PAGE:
God is absolutely sovereign and He can place a child inside anyone He wants to anytime He wants to. I think we all agree on that. However, is His decision NOT to place a child in a womb a curse upon that person? In some Old Testament stories… yes. Is His decision to place a child in a womb a conscious decision by God to bless that person? In some Old Testament stories… yes. So think how painful it is for a faithful, loving Christian man and woman to want a child so very much — so much that they physically ache to hold their own child — and yet not be given that child. There are no words for that kind of pain; a pain that is encircled by waves of confusion, anger, loss, and the deep, abiding fear that God has turned away His face.
Call me too picky, but when I read those Old Testament stories I see a different motif at work. I see God deciding to bless or curse these individuals and using the opening or closing of the womb as His method. However — and this is key — there is no need to assume that great fertility or absolute barrenness is, by itself, evidence of God’s verdict on a family. In some families in some situations, God used that way to bless people but in many, many other times and places He used security, food, joy, jobs, victory in battle, etc. as His way to show His approval. Sometimes He used a closed womb as a punishment but He most often used other forms of punishment. We have no right to assume that fertility or barrenness reveals a judgment of God on anyone, including ourselves.
In any other medical/physical quandary, we turn to outside help from experts. Are we allowed to go to fertility clinics to gain a child when we cannot conceive normally? Again, it depends upon when you think that life begins. In Jewish law — including that of the Old Testament — a fetus was considered a person when it moved in the womb. While life may begin at fertilization or implantation, when does personhood begin? To the Jews, it was, again, when the baby moved. That is why that the penalty for striking a pregnant woman so that the child in her died was not the same as for murder. Like it or not (and I know my in box will overflow from those who don’t like it), the Levitical law treated the fetus differently than it did a person.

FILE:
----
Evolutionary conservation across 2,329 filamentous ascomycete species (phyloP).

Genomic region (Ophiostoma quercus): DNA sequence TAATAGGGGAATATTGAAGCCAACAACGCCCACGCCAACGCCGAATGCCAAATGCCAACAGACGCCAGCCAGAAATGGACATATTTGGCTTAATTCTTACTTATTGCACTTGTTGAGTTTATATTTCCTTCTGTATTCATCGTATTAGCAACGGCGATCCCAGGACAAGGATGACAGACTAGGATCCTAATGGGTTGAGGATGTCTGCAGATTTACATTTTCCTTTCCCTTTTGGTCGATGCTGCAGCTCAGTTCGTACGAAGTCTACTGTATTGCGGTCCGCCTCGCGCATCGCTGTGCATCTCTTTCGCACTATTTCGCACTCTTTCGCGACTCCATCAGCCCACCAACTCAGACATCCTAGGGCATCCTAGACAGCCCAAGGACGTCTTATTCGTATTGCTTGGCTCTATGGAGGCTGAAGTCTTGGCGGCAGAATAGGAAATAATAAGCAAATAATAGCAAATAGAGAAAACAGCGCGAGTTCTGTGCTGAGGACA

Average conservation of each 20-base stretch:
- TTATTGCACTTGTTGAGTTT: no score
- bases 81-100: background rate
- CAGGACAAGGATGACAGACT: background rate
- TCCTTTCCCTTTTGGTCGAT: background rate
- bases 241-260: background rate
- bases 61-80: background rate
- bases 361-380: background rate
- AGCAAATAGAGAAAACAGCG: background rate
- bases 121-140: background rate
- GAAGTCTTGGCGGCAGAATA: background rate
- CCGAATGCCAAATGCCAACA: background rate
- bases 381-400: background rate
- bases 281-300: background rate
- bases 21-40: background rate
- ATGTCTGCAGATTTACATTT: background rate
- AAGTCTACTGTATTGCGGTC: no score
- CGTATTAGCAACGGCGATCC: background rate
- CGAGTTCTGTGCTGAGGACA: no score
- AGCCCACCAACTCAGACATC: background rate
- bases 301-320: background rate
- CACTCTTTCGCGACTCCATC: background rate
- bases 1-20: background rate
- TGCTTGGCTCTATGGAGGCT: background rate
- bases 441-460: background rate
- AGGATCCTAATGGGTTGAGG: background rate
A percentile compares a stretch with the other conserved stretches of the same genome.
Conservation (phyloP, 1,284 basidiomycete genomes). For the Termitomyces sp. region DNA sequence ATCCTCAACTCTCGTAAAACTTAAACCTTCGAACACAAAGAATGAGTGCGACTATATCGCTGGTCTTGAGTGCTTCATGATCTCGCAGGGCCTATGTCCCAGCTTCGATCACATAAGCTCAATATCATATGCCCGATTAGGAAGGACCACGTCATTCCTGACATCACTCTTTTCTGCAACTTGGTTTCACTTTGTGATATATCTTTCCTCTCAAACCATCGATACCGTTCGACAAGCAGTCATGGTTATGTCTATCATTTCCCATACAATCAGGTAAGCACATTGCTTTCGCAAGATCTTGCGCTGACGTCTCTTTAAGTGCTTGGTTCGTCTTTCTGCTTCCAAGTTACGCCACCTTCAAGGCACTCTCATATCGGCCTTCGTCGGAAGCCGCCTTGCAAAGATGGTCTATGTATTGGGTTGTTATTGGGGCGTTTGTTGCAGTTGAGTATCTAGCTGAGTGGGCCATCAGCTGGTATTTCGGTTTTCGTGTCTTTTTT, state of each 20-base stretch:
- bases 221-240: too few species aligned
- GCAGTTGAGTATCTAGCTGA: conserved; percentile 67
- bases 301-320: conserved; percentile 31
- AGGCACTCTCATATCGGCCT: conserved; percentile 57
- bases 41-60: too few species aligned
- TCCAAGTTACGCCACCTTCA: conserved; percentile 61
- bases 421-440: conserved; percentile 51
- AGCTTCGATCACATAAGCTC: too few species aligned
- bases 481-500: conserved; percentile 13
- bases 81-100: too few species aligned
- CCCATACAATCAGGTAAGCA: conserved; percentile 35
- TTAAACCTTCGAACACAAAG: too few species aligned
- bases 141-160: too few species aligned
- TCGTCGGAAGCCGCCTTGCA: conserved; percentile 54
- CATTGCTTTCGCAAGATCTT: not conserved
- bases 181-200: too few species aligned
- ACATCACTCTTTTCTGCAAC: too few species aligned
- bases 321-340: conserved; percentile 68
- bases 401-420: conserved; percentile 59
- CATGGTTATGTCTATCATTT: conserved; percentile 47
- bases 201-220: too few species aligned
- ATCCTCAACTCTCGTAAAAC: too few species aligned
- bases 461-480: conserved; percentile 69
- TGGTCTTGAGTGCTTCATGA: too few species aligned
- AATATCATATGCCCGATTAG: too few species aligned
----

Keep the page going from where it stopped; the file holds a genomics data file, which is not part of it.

If you are with me on this, then fertilizing several eggs in an attempt to get one of them to work is not a huge ethical issue. If you aren’t with me, then it is murder.
I am fiercely opposed to abortion for many reasons, but I do not have to consider a fertilized egg to be an ensouled person to consider killing an innocent living being wrong. The issue that medical ethicists and theologians are wrestling with is NOT when life occurs but when does ensoulment or personhood begin. That is an entirely different question and one that is not plainly answered in scripture; though the Jews who knew God best interpreted it as beginning later than do many American Christians today.
Because of my beliefs on this issue, I have no problem counseling couples to seek medical help to conceive. I also assure them that their difficulty in conceiving is not a sign of God’s disapproval; it is a sign that we live in a broken land with broken bodies. In the same way, I do not take my difficulty in breathing to be a sign that God doesn’t want me to breathe. I get medical help and adjust my life so that I can get what didn’t come to me naturally. Doing this is not frustrating the will of God but obeying it! It is part and parcel of gaining mastery over our physical universe — subduing the earth, if you will. (remember, there were sermons preached against the car because if God had wanted us to move that fast, He would have made us able to do so on our own…)
I assume there will be further questions, disagreements, and comments coming in. Let me know what I need to address and we’ll take it from there.